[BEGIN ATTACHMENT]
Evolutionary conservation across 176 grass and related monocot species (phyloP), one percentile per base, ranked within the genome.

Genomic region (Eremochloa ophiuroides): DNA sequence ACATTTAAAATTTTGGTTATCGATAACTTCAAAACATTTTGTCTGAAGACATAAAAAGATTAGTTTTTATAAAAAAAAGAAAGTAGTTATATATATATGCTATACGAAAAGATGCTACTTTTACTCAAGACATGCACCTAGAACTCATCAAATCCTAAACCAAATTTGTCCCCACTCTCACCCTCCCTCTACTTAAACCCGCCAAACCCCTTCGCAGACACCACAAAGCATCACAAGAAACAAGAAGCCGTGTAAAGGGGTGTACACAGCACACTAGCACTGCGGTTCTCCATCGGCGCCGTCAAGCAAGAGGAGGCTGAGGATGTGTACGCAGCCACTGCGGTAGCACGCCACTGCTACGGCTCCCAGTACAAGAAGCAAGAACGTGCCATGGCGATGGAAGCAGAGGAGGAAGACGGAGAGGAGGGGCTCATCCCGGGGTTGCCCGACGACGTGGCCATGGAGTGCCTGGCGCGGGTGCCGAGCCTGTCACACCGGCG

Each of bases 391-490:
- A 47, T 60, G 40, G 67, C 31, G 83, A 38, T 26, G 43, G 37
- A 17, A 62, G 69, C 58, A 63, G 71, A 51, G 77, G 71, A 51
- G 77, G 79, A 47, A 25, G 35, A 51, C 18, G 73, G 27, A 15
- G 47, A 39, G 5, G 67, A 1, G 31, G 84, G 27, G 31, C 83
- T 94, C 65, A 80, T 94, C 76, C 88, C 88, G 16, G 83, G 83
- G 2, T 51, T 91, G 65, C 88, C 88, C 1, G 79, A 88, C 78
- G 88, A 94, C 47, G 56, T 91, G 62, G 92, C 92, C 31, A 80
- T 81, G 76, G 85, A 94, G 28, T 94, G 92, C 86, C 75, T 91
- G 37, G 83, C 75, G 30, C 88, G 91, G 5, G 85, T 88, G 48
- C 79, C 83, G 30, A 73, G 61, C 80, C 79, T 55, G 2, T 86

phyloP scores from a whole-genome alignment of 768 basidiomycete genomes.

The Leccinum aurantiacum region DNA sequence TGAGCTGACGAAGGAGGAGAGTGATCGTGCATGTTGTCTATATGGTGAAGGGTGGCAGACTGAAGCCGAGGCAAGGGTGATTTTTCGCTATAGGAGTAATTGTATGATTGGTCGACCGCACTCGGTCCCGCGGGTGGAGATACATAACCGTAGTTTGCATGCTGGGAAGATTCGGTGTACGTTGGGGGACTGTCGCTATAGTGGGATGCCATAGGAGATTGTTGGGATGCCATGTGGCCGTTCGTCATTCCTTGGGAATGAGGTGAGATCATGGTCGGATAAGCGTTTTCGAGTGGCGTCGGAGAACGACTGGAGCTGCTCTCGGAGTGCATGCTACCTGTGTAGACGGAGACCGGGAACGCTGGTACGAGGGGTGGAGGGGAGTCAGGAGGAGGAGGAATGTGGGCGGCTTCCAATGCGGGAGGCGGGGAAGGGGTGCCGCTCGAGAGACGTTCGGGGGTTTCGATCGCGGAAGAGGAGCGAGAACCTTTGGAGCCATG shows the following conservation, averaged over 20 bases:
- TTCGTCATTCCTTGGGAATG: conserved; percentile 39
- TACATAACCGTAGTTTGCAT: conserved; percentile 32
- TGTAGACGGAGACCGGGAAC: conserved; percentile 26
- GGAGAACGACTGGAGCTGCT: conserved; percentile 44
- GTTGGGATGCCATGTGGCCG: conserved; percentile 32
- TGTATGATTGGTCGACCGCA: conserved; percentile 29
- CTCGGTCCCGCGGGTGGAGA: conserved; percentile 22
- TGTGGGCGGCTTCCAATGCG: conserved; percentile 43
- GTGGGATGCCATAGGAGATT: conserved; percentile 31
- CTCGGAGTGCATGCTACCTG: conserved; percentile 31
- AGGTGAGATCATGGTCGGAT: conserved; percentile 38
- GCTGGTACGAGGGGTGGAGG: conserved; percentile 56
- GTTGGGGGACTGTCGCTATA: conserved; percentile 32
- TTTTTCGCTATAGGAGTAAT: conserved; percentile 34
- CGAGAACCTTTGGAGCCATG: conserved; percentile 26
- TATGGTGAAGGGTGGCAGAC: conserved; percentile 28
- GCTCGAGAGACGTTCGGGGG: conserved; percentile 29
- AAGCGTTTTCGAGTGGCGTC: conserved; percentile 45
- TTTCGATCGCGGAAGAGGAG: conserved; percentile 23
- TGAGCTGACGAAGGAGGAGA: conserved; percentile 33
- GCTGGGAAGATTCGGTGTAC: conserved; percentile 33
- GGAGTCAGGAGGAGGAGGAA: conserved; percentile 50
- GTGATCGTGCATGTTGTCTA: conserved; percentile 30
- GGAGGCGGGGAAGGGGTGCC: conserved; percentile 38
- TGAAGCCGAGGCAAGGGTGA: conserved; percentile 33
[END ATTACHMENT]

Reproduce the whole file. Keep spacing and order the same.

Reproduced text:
Evolutionary conservation across 176 grass and related monocot species (phyloP), one percentile per base, ranked within the genome.

Genomic region (Eremochloa ophiuroides): DNA sequence ACATTTAAAATTTTGGTTATCGATAACTTCAAAACATTTTGTCTGAAGACATAAAAAGATTAGTTTTTATAAAAAAAAGAAAGTAGTTATATATATATGCTATACGAAAAGATGCTACTTTTACTCAAGACATGCACCTAGAACTCATCAAATCCTAAACCAAATTTGTCCCCACTCTCACCCTCCCTCTACTTAAACCCGCCAAACCCCTTCGCAGACACCACAAAGCATCACAAGAAACAAGAAGCCGTGTAAAGGGGTGTACACAGCACACTAGCACTGCGGTTCTCCATCGGCGCCGTCAAGCAAGAGGAGGCTGAGGATGTGTACGCAGCCACTGCGGTAGCACGCCACTGCTACGGCTCCCAGTACAAGAAGCAAGAACGTGCCATGGCGATGGAAGCAGAGGAGGAAGACGGAGAGGAGGGGCTCATCCCGGGGTTGCCCGACGACGTGGCCATGGAGTGCCTGGCGCGGGTGCCGAGCCTGTCACACCGGCG

Each of bases 391-490:
- A 47, T 60, G 40, G 67, C 31, G 83, A 38, T 26, G 43, G 37
- A 17, A 62, G 69, C 58, A 63, G 71, A 51, G 77, G 71, A 51
- G 77, G 79, A 47, A 25, G 35, A 51, C 18, G 73, G 27, A 15
- G 47, A 39, G 5, G 67, A 1, G 31, G 84, G 27, G 31, C 83
- T 94, C 65, A 80, T 94, C 76, C 88, C 88, G 16, G 83, G 83
- G 2, T 51, T 91, G 65, C 88, C 88, C 1, G 79, A 88, C 78
- G 88, A 94, C 47, G 56, T 91, G 62, G 92, C 92, C 31, A 80
- T 81, G 76, G 85, A 94, G 28, T 94, G 92, C 86, C 75, T 91
- G 37, G 83, C 75, G 30, C 88, G 91, G 5, G 85, T 88, G 48
- C 79, C 83, G 30, A 73, G 61, C 80, C 79, T 55, G 2, T 86

phyloP scores from a whole-genome alignment of 768 basidiomycete genomes.

The Leccinum aurantiacum region DNA sequence TGAGCTGACGAAGGAGGAGAGTGATCGTGCATGTTGTCTATATGGTGAAGGGTGGCAGACTGAAGCCGAGGCAAGGGTGATTTTTCGCTATAGGAGTAATTGTATGATTGGTCGACCGCACTCGGTCCCGCGGGTGGAGATACATAACCGTAGTTTGCATGCTGGGAAGATTCGGTGTACGTTGGGGGACTGTCGCTATAGTGGGATGCCATAGGAGATTGTTGGGATGCCATGTGGCCGTTCGTCATTCCTTGGGAATGAGGTGAGATCATGGTCGGATAAGCGTTTTCGAGTGGCGTCGGAGAACGACTGGAGCTGCTCTCGGAGTGCATGCTACCTGTGTAGACGGAGACCGGGAACGCTGGTACGAGGGGTGGAGGGGAGTCAGGAGGAGGAGGAATGTGGGCGGCTTCCAATGCGGGAGGCGGGGAAGGGGTGCCGCTCGAGAGACGTTCGGGGGTTTCGATCGCGGAAGAGGAGCGAGAACCTTTGGAGCCATG shows the following conservation, averaged over 20 bases:
- TTCGTCATTCCTTGGGAATG: conserved; percentile 39
- TACATAACCGTAGTTTGCAT: conserved; percentile 32
- TGTAGACGGAGACCGGGAAC: conserved; percentile 26
- GGAGAACGACTGGAGCTGCT: conserved; percentile 44
- GTTGGGATGCCATGTGGCCG: conserved; percentile 32
- TGTATGATTGGTCGACCGCA: conserved; percentile 29
- CTCGGTCCCGCGGGTGGAGA: conserved; percentile 22
- TGTGGGCGGCTTCCAATGCG: conserved; percentile 43
- GTGGGATGCCATAGGAGATT: conserved; percentile 31
- CTCGGAGTGCATGCTACCTG: conserved; percentile 31
- AGGTGAGATCATGGTCGGAT: conserved; percentile 38
- GCTGGTACGAGGGGTGGAGG: conserved; percentile 56
- GTTGGGGGACTGTCGCTATA: conserved; percentile 32
- TTTTTCGCTATAGGAGTAAT: conserved; percentile 34
- CGAGAACCTTTGGAGCCATG: conserved; percentile 26
- TATGGTGAAGGGTGGCAGAC: conserved; percentile 28
- GCTCGAGAGACGTTCGGGGG: conserved; percentile 29
- AAGCGTTTTCGAGTGGCGTC: conserved; percentile 45
- TTTCGATCGCGGAAGAGGAG: conserved; percentile 23
- TGAGCTGACGAAGGAGGAGA: conserved; percentile 33
- GCTGGGAAGATTCGGTGTAC: conserved; percentile 33
- GGAGTCAGGAGGAGGAGGAA: conserved; percentile 50
- GTGATCGTGCATGTTGTCTA: conserved; percentile 30
- GGAGGCGGGGAAGGGGTGCC: conserved; percentile 38
- TGAAGCCGAGGCAAGGGTGA: conserved; percentile 33